In a latest push to resurrect the fledgling Afghan peace process, Pakistan has warned the Taliban to call off their ‘spring offensive’ or face the consequences, officials familiar with the development said on Sunday.
Last week the Taliban announced the start of large-scale attacks against the government strongholds. Named after the late Taliban spiritual leader Mullah Omar, ‘Operation Omari’ is seen as a major setback to efforts seeking revival of the Afghan reconciliation process. A Pakistani official, who spoke on the condition of anonymity, admitted that the Taliban’s move could derail the peace initiative the Quadrilateral Coordination Group (QCG) had launched in December, last year, to seek direct talks between the insurgents and Afghan government officials. The QCG is made up of Pakistan, Afghanistan, China and the United States.
The official said Pakistan had urged the Taliban all along to shun violence and negotiate. “That is why we are utterly disappointed by their announcement regarding the spring offensive,” he said.
The official disclosed that the Taliban leadership has been given a clear message through ‘intermediaries’ that they would have to pay a ‘heavy price’ if they refused to go back to the negotiating table.
In July last year, Pakistan persuaded the Taliban to join the first-ever direct talks with Afghan government officials. However, the contact was suspended due to announcement of Mullah Omer’s death and subsequent rifts within the group.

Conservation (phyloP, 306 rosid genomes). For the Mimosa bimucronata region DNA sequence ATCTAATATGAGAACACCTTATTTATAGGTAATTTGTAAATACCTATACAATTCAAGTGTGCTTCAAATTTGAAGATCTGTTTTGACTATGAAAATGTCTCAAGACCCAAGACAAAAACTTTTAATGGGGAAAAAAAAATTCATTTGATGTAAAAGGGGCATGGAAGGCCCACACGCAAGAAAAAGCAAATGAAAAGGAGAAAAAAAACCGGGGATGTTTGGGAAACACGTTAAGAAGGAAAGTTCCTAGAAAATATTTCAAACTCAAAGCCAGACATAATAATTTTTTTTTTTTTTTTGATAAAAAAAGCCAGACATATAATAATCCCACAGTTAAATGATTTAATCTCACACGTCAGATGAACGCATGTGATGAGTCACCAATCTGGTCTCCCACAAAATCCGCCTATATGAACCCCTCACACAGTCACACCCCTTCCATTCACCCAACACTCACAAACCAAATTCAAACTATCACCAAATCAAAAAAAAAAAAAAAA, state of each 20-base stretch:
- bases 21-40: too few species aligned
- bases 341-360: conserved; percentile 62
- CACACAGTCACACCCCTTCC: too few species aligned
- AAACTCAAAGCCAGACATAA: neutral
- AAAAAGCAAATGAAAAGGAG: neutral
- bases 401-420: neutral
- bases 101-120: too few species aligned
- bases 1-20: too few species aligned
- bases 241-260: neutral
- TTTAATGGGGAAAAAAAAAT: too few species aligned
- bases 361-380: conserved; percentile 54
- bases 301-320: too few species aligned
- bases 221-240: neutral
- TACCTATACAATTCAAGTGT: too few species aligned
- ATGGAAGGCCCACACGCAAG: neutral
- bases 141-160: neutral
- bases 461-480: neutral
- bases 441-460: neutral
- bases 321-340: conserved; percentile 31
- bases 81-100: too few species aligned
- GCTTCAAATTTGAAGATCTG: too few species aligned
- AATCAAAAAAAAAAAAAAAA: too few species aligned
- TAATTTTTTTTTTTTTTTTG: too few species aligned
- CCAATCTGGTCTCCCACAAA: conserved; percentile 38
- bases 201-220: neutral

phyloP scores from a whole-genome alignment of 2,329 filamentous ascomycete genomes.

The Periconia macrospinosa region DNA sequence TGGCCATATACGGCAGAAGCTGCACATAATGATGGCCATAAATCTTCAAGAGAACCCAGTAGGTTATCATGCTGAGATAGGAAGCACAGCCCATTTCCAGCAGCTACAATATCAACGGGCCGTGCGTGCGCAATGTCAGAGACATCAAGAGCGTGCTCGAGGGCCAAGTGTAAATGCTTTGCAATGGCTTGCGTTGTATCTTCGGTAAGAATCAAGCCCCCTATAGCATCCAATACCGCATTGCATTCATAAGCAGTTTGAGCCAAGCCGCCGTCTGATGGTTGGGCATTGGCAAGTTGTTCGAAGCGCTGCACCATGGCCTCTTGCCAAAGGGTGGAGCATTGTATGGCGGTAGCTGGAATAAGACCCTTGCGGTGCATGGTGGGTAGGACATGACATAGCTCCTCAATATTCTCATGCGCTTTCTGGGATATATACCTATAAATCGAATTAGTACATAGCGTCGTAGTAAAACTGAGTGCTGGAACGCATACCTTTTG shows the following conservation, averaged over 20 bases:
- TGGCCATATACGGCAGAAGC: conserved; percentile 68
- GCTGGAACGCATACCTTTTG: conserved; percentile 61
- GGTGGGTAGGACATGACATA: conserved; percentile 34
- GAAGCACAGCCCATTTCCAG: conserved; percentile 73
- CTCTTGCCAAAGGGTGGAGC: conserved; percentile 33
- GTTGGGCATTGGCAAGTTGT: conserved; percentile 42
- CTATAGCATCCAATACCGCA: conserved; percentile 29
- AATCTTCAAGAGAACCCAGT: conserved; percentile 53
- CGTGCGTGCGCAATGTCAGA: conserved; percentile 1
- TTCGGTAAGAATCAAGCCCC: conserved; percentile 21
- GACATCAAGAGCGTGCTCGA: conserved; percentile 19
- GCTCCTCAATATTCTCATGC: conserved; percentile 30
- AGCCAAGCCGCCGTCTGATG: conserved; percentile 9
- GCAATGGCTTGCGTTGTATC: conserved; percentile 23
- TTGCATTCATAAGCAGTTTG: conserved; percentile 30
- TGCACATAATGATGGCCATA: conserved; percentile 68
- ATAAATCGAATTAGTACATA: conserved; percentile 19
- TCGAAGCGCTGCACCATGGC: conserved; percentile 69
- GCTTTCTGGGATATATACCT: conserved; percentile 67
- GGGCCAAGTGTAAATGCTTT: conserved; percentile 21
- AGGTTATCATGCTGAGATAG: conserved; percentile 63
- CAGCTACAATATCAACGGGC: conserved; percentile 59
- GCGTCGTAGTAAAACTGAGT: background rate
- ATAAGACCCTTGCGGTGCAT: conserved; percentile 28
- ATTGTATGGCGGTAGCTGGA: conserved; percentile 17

In March this year, Prime Minister’s Adviser on Foreign Affairs Sartaj Aziz admitted for the first time that the Taliban leadership was present in Pakistan along with their families. Speaking at a think-tank in Washington, Aziz revealed that Pakistan pressured the Taliban to come to the negotiating table by imposing restrictions on their movement and denying some of the facilities they had been enjoying in the country.
However, it is not clear if the latest ‘threat’ would work as some reports suggest many Taliban leaders have already moved out of Pakistan or planned to return to Afghanistan in an effort to avoid any action.
Despite apparent hiccup, Pakistan and other QCG countries have yet not given up efforts to arrange direct talks between Kabul and the Taliban. For this purpose, US Special Representative for Pakistan and Afghanistan Richard Olson recently travelled to Islamabad and held talks with civil and military authorities. The two sides agreed to convene a QCG meeting at the earliest.
The QCG meeting was scheduled to take place after the first round of direct talks slated for the first week of March. However, it could not materialise due to the Taliban’s refusal to engage, and now a QCG meeting is being planned to discuss the latest situation. The official said the meeting would discuss the prospects of resumption of talks as well as likely action in case the Taliban refused to join the process.
The QCG had invited all Taliban factions and other insurgent groups, including the Hizb-e-Islami of Gulbuddin Hekmatyar, who had already given his consent for peace talks. But the QCG believes the peace process cannot achieve the desired outcome if the Taliban stay out. (Tribune)